T&E ITEM 3
April 8, 2010
Worksession
MEMORANDUM
TO:
FROM:
SUBJECT:
Transportation, Infrastructure, Energy and Environment Committee
Robert
H.
Drummer, Senior Legislative Attorney
/2(\
(lfh:J
Worksession:
Expedited Bill 7-10, Motor Vehicles and Traffic - Speed­
Monitoring Systems
Those Expected to attend this worksession:
Captain John Damskey, Montgomery County Police
William Snoddy, Associate County Attorney
Expedited Bill 7-10, Motor Vehicles and Traffic - Speed-monitoring systems, sponsored
by the Council President at the request of the County Executive, was introduced on March 2,
2010. A public hearing was held on March 23.
Background
Bill 7-10 would permit the County Executive, by Executive Order, to authorize the Police
Department to deploy new fixed and mobile speed monitoring systems on streets in residential
districts with a maximum posted speed limit of 35 miles per hour and in school zones.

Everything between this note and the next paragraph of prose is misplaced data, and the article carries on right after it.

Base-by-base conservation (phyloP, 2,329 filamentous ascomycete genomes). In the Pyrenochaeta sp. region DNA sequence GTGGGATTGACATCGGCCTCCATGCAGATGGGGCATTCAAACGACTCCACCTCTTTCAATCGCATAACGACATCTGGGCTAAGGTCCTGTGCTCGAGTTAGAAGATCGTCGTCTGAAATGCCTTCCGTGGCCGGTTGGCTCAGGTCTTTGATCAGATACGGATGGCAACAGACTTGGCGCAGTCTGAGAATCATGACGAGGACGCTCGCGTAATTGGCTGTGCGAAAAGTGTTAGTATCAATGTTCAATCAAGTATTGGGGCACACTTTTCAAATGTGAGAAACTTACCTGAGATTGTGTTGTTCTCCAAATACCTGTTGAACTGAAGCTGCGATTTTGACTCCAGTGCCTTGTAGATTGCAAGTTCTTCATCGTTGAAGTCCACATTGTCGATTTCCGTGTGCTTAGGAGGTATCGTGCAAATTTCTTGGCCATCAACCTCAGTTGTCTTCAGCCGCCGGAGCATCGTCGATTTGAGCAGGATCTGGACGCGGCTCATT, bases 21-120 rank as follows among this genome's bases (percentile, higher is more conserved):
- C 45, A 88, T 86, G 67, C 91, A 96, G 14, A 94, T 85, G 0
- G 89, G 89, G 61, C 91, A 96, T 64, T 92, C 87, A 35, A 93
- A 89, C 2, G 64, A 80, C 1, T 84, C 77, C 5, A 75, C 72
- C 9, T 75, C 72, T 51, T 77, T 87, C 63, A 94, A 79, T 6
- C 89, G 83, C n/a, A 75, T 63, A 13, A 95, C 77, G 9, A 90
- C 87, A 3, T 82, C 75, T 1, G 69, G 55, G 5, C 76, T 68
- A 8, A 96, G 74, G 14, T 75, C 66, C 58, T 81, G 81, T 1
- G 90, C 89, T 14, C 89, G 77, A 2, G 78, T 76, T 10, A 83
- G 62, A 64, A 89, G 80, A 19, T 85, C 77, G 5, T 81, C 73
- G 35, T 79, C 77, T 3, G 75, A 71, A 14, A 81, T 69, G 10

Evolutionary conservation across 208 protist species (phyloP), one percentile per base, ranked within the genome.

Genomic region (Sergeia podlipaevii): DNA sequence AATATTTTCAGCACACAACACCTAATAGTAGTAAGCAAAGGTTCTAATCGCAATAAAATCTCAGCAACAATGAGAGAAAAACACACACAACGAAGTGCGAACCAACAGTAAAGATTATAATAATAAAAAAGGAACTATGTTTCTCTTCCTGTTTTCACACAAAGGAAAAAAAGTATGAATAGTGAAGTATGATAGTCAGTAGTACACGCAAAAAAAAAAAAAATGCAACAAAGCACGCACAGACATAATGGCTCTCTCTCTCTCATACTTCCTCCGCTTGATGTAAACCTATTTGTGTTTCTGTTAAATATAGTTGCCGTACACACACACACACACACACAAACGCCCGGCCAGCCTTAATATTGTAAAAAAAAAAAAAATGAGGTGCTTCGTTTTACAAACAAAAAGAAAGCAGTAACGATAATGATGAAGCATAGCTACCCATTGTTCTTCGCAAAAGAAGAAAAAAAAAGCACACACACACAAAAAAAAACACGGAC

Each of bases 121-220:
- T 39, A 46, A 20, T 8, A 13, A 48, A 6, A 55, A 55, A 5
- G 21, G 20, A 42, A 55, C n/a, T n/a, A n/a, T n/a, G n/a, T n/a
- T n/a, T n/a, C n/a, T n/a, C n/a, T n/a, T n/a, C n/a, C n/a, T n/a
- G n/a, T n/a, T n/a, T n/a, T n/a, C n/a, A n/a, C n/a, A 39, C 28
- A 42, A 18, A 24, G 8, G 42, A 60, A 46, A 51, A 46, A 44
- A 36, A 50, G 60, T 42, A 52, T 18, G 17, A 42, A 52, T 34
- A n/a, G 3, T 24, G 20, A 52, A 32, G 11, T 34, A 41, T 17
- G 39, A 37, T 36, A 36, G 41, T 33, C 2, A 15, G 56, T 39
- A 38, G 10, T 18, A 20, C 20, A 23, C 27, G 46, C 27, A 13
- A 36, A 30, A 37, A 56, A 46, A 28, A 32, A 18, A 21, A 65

The use of speed monitoring systems in Montgomery County was authorized by Chapter
15, Laws of Maryland 2006, codified at §21-809 of the Transportation Article of the Maryland
Code. This law permitted Montgomery County and municipalities within the County that have
police departments to operate speed monitoring systems on a highway in a residential district
with a maximum posted speed of35 miles per hour and in established school zones. By Chapter
500 of the Laws of Maryland 2009, the General Assembly amended §21-809 of the
Transportation Article by prohibiting the operation of a speed monitoring system "unless its use
is authorized by the governing body of the local jurisdiction by local law enacted after